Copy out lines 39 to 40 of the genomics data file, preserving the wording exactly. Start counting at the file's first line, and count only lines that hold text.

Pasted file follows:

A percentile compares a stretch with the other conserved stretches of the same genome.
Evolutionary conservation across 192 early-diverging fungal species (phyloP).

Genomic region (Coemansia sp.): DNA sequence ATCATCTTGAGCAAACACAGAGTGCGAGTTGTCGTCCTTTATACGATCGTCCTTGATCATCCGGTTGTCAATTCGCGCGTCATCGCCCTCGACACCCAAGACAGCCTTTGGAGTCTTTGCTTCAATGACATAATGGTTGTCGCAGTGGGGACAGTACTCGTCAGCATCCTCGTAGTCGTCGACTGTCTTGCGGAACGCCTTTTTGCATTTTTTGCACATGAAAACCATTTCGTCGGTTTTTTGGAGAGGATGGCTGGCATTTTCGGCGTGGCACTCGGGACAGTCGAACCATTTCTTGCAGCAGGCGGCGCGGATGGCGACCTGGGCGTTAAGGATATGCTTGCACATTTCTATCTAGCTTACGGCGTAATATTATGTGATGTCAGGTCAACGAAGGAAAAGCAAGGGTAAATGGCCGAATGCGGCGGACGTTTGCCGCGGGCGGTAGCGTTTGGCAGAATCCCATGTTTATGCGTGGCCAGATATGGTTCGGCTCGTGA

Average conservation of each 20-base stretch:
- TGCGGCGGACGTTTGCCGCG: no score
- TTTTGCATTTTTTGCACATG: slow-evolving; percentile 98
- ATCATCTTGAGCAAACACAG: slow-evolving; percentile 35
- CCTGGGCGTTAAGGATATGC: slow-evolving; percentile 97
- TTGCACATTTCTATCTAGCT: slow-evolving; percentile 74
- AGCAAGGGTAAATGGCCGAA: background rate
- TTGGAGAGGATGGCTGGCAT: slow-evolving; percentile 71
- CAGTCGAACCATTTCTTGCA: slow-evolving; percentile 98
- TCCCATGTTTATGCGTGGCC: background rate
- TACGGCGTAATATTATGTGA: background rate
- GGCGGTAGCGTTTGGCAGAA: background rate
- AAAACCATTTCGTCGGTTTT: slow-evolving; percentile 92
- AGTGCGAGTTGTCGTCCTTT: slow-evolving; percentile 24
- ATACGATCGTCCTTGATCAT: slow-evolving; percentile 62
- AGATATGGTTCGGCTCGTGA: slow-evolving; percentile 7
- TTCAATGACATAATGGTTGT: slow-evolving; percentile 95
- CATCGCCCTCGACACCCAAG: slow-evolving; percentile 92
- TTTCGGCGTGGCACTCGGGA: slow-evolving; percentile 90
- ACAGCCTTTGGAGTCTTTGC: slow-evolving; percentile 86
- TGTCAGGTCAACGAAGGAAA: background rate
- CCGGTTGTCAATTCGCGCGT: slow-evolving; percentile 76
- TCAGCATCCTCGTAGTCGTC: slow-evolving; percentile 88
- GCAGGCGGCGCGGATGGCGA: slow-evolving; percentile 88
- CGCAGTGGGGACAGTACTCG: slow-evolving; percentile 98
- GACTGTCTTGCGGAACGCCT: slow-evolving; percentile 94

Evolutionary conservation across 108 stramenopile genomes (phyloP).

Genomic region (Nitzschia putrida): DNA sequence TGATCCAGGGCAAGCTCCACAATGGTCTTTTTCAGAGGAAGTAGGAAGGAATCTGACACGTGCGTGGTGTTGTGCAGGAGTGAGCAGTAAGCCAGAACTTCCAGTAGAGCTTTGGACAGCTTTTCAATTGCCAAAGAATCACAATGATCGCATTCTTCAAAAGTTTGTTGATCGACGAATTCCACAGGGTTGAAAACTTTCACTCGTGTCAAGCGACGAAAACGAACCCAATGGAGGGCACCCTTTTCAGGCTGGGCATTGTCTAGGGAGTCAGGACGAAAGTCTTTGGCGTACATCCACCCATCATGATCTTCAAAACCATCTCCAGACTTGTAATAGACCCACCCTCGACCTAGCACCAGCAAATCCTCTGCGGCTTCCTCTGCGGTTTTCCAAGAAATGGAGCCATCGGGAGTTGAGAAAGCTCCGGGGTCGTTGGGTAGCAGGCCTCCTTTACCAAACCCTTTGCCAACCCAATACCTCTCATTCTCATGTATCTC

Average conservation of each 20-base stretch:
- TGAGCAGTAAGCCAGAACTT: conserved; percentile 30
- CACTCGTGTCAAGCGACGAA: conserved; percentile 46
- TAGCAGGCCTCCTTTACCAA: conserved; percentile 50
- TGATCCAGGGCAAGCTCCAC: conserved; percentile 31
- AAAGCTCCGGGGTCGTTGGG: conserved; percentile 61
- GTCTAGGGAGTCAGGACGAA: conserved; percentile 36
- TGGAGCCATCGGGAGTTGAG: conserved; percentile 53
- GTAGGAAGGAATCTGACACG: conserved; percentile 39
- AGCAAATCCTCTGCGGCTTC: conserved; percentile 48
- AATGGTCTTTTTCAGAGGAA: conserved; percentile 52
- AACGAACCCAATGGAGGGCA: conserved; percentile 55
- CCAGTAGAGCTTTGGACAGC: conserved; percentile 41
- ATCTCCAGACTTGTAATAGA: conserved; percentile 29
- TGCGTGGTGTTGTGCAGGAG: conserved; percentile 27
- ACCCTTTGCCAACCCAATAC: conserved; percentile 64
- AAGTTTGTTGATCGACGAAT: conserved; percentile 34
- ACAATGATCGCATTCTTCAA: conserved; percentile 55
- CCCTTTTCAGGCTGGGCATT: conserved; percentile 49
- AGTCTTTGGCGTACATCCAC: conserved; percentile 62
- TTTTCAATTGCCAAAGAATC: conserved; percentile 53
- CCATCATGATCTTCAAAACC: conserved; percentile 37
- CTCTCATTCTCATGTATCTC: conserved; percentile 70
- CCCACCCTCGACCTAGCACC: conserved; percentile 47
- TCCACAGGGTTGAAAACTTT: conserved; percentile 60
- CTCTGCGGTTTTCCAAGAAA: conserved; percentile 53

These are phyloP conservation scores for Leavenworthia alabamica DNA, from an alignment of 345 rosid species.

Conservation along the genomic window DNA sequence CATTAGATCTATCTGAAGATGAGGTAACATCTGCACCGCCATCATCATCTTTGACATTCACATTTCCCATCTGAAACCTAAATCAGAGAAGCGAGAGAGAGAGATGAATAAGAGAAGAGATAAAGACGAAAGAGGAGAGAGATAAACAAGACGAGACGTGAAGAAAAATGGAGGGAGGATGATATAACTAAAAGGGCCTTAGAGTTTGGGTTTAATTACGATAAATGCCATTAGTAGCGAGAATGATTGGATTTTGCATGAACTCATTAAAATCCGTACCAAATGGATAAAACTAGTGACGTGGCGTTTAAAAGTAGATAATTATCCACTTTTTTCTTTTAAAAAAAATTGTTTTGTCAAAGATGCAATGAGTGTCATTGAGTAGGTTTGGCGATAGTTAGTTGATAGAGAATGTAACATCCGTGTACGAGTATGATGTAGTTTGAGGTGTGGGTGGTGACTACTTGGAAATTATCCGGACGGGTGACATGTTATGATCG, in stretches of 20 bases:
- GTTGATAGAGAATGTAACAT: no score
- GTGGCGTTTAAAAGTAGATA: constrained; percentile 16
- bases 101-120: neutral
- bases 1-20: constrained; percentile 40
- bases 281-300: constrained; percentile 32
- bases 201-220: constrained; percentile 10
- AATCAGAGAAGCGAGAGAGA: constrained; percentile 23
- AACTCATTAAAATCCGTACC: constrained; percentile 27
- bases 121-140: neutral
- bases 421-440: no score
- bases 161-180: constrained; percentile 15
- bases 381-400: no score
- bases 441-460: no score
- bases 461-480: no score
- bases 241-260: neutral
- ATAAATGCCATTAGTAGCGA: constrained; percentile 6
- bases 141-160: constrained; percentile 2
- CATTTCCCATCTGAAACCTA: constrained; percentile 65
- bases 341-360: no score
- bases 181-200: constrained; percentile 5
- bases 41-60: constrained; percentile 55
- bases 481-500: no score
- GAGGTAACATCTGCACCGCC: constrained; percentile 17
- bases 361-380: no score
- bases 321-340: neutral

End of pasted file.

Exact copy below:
- TGGAGCCATCGGGAGTTGAG: conserved; percentile 53
- GTAGGAAGGAATCTGACACG: conserved; percentile 39